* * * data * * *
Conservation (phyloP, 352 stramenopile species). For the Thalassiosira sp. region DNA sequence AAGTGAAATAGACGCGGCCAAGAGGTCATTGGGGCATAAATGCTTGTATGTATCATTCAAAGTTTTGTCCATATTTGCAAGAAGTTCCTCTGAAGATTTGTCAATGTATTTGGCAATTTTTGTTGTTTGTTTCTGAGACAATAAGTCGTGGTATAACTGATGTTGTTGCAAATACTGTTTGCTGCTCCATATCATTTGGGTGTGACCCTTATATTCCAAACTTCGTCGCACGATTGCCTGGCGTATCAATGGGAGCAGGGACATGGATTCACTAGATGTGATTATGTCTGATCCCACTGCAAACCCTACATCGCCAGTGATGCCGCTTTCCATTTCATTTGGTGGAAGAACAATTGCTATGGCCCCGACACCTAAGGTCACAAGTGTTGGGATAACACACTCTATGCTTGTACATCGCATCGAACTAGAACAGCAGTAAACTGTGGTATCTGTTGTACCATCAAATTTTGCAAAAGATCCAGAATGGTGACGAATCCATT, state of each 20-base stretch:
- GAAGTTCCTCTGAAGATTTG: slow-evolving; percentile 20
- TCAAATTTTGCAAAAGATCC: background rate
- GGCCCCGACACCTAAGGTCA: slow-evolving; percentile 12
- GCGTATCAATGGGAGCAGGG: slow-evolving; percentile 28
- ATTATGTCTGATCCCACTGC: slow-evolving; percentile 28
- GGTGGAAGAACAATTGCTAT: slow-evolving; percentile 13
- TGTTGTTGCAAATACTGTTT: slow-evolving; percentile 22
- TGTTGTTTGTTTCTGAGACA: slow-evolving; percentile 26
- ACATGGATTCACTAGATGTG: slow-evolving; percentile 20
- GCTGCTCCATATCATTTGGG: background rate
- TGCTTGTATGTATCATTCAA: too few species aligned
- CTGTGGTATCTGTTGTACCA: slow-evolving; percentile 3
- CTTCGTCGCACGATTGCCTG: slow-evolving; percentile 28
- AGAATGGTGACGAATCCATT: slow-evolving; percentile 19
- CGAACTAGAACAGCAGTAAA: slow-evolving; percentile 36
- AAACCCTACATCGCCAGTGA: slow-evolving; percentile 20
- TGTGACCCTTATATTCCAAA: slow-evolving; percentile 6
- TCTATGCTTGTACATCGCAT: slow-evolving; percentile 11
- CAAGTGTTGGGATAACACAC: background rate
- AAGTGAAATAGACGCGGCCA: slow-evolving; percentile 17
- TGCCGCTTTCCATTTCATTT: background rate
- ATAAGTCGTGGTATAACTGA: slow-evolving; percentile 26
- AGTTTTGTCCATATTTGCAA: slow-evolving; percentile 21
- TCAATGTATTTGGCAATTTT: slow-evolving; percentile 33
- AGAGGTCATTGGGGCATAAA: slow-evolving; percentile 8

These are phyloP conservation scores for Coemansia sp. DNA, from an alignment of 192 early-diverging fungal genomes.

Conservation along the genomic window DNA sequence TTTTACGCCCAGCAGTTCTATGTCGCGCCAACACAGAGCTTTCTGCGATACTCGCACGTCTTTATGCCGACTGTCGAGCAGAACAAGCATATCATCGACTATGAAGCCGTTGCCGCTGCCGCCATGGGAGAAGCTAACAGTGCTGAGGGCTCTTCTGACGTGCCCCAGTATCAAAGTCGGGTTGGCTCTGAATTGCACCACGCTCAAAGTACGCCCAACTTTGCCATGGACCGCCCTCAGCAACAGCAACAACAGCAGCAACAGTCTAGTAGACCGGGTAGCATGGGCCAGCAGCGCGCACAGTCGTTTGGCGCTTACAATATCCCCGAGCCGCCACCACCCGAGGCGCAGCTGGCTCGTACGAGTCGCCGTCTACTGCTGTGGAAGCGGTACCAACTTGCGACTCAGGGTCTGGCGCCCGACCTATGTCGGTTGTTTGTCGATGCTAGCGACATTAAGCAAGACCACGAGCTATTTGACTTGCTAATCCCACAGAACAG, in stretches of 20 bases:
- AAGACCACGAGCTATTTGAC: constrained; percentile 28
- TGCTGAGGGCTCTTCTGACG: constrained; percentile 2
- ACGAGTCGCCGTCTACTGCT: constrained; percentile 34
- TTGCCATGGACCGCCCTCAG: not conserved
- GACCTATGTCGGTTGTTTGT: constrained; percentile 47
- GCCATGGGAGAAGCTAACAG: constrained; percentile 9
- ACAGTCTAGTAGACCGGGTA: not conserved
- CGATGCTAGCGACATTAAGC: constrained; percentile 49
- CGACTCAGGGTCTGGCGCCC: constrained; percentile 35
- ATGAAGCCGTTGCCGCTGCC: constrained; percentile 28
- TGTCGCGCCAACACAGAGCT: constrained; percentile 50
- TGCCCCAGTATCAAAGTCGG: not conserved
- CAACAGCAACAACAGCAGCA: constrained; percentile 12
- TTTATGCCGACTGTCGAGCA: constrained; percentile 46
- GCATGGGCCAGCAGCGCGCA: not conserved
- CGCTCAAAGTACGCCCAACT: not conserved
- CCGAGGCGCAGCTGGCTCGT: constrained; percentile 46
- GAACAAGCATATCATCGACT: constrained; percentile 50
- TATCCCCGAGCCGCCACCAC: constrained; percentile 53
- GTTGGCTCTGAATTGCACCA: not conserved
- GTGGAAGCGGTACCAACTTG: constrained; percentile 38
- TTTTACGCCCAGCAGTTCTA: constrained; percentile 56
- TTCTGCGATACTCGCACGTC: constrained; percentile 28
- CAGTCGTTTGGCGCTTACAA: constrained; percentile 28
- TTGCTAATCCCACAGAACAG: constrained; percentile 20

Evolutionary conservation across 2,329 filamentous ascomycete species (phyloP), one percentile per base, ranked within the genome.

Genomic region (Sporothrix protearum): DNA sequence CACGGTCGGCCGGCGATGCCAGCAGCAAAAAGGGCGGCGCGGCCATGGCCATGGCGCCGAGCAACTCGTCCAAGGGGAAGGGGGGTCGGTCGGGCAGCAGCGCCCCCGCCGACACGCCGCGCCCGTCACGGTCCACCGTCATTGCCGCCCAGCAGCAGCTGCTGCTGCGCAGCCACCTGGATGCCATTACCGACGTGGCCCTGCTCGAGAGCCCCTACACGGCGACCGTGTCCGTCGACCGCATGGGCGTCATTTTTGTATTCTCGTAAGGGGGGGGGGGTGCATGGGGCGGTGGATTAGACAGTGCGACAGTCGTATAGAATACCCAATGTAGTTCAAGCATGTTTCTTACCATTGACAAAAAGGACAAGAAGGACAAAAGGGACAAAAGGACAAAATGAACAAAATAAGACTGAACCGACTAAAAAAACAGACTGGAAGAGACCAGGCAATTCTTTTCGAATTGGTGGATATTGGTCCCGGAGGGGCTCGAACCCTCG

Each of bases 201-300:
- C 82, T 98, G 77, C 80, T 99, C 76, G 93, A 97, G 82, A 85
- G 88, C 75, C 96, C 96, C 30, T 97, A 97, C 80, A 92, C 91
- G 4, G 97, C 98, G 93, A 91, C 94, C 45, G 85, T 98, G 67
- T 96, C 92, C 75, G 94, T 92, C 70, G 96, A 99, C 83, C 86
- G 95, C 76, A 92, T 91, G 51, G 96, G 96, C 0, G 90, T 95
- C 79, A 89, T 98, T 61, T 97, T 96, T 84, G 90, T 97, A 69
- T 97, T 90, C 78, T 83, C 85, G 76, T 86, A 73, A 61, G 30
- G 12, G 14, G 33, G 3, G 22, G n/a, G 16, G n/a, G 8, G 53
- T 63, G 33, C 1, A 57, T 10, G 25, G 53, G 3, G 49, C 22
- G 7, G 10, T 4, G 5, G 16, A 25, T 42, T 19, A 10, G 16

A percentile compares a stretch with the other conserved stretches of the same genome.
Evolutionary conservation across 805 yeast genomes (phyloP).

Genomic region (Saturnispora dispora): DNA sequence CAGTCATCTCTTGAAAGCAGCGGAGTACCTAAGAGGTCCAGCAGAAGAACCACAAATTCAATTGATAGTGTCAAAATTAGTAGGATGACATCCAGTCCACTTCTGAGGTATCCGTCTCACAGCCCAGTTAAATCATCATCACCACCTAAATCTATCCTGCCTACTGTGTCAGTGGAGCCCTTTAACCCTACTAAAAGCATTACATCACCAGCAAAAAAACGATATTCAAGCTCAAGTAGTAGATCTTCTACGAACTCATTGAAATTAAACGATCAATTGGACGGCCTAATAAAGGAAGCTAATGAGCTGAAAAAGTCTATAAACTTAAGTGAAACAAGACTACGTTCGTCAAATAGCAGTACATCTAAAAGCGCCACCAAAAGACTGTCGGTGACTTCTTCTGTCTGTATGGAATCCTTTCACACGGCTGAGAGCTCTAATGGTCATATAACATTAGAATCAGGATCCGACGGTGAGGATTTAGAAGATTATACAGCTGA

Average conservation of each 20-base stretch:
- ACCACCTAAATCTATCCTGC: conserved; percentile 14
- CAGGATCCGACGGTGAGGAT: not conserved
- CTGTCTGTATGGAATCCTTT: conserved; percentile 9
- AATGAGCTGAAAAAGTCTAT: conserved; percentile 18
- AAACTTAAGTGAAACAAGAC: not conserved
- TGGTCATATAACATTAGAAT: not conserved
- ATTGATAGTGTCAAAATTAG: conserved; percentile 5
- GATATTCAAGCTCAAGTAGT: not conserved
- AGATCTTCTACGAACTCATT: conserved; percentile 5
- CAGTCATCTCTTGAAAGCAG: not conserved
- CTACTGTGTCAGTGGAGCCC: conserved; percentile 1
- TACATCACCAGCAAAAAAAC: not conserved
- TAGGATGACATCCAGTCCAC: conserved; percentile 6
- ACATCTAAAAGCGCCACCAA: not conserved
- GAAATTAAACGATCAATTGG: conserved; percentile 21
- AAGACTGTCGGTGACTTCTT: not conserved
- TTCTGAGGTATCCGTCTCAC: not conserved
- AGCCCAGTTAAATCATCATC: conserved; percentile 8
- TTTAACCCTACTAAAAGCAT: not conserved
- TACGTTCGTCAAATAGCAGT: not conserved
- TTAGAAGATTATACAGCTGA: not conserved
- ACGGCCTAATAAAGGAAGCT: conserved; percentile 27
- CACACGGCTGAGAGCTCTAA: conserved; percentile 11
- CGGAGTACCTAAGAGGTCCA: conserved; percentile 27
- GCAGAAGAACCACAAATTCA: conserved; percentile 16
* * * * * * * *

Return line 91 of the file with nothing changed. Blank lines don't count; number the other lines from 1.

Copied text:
- TTAGAAGATTATACAGCTGA: not conserved